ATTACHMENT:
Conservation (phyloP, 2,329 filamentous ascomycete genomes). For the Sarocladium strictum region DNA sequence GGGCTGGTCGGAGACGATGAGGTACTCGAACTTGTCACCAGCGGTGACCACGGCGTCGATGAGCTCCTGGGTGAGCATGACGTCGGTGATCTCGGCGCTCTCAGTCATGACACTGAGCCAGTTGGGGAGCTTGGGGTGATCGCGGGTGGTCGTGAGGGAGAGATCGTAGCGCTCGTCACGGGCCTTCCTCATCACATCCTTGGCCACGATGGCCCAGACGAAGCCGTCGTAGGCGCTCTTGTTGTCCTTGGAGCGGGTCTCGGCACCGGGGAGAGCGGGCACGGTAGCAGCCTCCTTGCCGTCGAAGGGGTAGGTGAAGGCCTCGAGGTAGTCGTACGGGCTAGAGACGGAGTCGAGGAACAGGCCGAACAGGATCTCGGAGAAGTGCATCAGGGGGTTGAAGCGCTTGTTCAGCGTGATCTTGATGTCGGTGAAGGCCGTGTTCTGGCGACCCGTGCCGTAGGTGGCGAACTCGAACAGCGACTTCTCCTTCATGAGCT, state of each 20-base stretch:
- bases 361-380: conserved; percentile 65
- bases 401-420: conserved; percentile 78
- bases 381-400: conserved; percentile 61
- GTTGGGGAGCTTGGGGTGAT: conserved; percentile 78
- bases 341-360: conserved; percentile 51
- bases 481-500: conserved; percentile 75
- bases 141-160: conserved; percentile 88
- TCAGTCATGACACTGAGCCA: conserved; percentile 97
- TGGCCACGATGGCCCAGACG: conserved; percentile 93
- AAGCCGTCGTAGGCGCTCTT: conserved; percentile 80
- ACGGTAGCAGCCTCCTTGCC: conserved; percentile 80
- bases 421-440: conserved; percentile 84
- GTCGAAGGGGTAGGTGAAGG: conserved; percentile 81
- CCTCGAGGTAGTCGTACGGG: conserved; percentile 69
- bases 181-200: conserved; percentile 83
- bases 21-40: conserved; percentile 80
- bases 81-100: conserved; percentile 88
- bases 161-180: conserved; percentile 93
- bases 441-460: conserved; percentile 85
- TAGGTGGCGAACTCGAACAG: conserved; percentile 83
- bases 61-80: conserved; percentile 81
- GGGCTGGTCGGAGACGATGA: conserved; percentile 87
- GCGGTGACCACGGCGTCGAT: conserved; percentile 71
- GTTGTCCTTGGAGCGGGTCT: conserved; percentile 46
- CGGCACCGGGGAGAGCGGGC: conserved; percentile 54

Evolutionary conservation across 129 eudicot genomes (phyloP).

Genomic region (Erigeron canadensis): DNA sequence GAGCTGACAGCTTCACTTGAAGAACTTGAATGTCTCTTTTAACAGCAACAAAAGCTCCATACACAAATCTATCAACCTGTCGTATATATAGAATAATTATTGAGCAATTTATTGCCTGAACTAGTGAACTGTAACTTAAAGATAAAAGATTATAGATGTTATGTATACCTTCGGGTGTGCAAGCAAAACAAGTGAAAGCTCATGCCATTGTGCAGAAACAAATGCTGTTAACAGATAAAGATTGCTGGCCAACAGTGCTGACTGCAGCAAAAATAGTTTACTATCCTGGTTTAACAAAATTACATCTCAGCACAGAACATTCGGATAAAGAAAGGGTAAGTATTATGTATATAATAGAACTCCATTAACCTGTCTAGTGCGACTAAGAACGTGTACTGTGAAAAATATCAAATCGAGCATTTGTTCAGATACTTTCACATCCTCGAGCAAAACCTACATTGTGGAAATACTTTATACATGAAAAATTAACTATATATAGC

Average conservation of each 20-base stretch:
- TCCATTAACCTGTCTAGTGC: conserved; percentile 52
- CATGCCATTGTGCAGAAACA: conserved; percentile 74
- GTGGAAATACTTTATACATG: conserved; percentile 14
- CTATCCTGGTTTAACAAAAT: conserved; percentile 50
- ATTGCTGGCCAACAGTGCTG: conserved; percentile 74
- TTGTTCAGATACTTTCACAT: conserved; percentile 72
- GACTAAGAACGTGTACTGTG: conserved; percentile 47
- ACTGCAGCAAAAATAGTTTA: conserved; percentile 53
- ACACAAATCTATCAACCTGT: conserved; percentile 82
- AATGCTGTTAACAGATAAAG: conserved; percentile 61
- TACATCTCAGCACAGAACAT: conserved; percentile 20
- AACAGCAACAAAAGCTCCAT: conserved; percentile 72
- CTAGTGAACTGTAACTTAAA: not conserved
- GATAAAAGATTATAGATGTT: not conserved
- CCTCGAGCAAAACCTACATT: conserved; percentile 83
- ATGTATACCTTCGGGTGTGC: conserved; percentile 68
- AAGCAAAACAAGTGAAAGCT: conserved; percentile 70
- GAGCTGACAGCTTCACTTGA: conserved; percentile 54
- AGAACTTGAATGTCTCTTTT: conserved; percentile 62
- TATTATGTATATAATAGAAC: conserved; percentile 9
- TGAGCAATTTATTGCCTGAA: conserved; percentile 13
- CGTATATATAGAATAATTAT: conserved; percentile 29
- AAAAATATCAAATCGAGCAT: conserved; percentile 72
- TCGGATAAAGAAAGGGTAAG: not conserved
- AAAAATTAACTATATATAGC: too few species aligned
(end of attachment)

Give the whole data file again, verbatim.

Conservation (phyloP, 2,329 filamentous ascomycete genomes). For the Sarocladium strictum region DNA sequence GGGCTGGTCGGAGACGATGAGGTACTCGAACTTGTCACCAGCGGTGACCACGGCGTCGATGAGCTCCTGGGTGAGCATGACGTCGGTGATCTCGGCGCTCTCAGTCATGACACTGAGCCAGTTGGGGAGCTTGGGGTGATCGCGGGTGGTCGTGAGGGAGAGATCGTAGCGCTCGTCACGGGCCTTCCTCATCACATCCTTGGCCACGATGGCCCAGACGAAGCCGTCGTAGGCGCTCTTGTTGTCCTTGGAGCGGGTCTCGGCACCGGGGAGAGCGGGCACGGTAGCAGCCTCCTTGCCGTCGAAGGGGTAGGTGAAGGCCTCGAGGTAGTCGTACGGGCTAGAGACGGAGTCGAGGAACAGGCCGAACAGGATCTCGGAGAAGTGCATCAGGGGGTTGAAGCGCTTGTTCAGCGTGATCTTGATGTCGGTGAAGGCCGTGTTCTGGCGACCCGTGCCGTAGGTGGCGAACTCGAACAGCGACTTCTCCTTCATGAGCT, state of each 20-base stretch:
- bases 361-380: conserved; percentile 65
- bases 401-420: conserved; percentile 78
- bases 381-400: conserved; percentile 61
- GTTGGGGAGCTTGGGGTGAT: conserved; percentile 78
- bases 341-360: conserved; percentile 51
- bases 481-500: conserved; percentile 75
- bases 141-160: conserved; percentile 88
- TCAGTCATGACACTGAGCCA: conserved; percentile 97
- TGGCCACGATGGCCCAGACG: conserved; percentile 93
- AAGCCGTCGTAGGCGCTCTT: conserved; percentile 80
- ACGGTAGCAGCCTCCTTGCC: conserved; percentile 80
- bases 421-440: conserved; percentile 84
- GTCGAAGGGGTAGGTGAAGG: conserved; percentile 81
- CCTCGAGGTAGTCGTACGGG: conserved; percentile 69
- bases 181-200: conserved; percentile 83
- bases 21-40: conserved; percentile 80
- bases 81-100: conserved; percentile 88
- bases 161-180: conserved; percentile 93
- bases 441-460: conserved; percentile 85
- TAGGTGGCGAACTCGAACAG: conserved; percentile 83
- bases 61-80: conserved; percentile 81
- GGGCTGGTCGGAGACGATGA: conserved; percentile 87
- GCGGTGACCACGGCGTCGAT: conserved; percentile 71
- GTTGTCCTTGGAGCGGGTCT: conserved; percentile 46
- CGGCACCGGGGAGAGCGGGC: conserved; percentile 54

Evolutionary conservation across 129 eudicot genomes (phyloP).

Genomic region (Erigeron canadensis): DNA sequence GAGCTGACAGCTTCACTTGAAGAACTTGAATGTCTCTTTTAACAGCAACAAAAGCTCCATACACAAATCTATCAACCTGTCGTATATATAGAATAATTATTGAGCAATTTATTGCCTGAACTAGTGAACTGTAACTTAAAGATAAAAGATTATAGATGTTATGTATACCTTCGGGTGTGCAAGCAAAACAAGTGAAAGCTCATGCCATTGTGCAGAAACAAATGCTGTTAACAGATAAAGATTGCTGGCCAACAGTGCTGACTGCAGCAAAAATAGTTTACTATCCTGGTTTAACAAAATTACATCTCAGCACAGAACATTCGGATAAAGAAAGGGTAAGTATTATGTATATAATAGAACTCCATTAACCTGTCTAGTGCGACTAAGAACGTGTACTGTGAAAAATATCAAATCGAGCATTTGTTCAGATACTTTCACATCCTCGAGCAAAACCTACATTGTGGAAATACTTTATACATGAAAAATTAACTATATATAGC

Average conservation of each 20-base stretch:
- TCCATTAACCTGTCTAGTGC: conserved; percentile 52
- CATGCCATTGTGCAGAAACA: conserved; percentile 74
- GTGGAAATACTTTATACATG: conserved; percentile 14
- CTATCCTGGTTTAACAAAAT: conserved; percentile 50
- ATTGCTGGCCAACAGTGCTG: conserved; percentile 74
- TTGTTCAGATACTTTCACAT: conserved; percentile 72
- GACTAAGAACGTGTACTGTG: conserved; percentile 47
- ACTGCAGCAAAAATAGTTTA: conserved; percentile 53
- ACACAAATCTATCAACCTGT: conserved; percentile 82
- AATGCTGTTAACAGATAAAG: conserved; percentile 61
- TACATCTCAGCACAGAACAT: conserved; percentile 20
- AACAGCAACAAAAGCTCCAT: conserved; percentile 72
- CTAGTGAACTGTAACTTAAA: not conserved
- GATAAAAGATTATAGATGTT: not conserved
- CCTCGAGCAAAACCTACATT: conserved; percentile 83
- ATGTATACCTTCGGGTGTGC: conserved; percentile 68
- AAGCAAAACAAGTGAAAGCT: conserved; percentile 70
- GAGCTGACAGCTTCACTTGA: conserved; percentile 54
- AGAACTTGAATGTCTCTTTT: conserved; percentile 62
- TATTATGTATATAATAGAAC: conserved; percentile 9
- TGAGCAATTTATTGCCTGAA: conserved; percentile 13
- CGTATATATAGAATAATTAT: conserved; percentile 29
- AAAAATATCAAATCGAGCAT: conserved; percentile 72
- TCGGATAAAGAAAGGGTAAG: not conserved
- AAAAATTAACTATATATAGC: too few species aligned